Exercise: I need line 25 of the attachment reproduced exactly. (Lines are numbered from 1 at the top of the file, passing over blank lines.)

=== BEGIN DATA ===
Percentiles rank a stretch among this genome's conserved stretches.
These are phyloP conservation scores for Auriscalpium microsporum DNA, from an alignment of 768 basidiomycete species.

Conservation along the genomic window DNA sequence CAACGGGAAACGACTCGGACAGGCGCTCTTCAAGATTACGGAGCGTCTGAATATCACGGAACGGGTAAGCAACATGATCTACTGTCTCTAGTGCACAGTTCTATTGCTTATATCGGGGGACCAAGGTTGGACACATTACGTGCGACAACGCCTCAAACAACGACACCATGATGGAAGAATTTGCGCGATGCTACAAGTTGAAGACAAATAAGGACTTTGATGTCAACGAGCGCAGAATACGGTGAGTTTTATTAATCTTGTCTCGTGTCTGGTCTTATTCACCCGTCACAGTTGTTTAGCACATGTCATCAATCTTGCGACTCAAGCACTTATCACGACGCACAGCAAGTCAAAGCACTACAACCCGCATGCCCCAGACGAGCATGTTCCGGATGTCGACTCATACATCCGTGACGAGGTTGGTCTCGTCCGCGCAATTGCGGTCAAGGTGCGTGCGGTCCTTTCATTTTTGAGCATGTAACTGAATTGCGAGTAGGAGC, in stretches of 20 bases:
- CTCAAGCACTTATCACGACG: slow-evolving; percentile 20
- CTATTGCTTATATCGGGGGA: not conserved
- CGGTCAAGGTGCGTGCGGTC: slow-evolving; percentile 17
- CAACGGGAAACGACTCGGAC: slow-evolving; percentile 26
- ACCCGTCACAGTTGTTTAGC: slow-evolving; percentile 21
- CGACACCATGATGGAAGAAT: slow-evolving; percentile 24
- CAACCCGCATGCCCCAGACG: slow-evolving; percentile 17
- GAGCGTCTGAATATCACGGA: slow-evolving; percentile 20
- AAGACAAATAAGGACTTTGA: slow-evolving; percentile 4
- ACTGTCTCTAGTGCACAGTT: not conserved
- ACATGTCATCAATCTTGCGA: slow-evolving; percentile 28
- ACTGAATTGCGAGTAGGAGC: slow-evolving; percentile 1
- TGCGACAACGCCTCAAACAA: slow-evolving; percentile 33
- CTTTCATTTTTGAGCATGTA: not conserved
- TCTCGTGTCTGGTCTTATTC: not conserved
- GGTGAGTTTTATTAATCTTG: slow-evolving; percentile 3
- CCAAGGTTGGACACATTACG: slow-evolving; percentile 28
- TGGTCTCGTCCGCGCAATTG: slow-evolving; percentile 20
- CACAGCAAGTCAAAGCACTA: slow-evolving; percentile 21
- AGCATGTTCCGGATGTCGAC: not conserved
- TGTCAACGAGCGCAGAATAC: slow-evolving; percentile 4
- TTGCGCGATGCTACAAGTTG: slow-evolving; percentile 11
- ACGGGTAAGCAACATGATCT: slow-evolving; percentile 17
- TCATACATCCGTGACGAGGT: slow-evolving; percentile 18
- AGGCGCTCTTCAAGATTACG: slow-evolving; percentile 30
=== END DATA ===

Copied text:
- TTGCGCGATGCTACAAGTTG: slow-evolving; percentile 11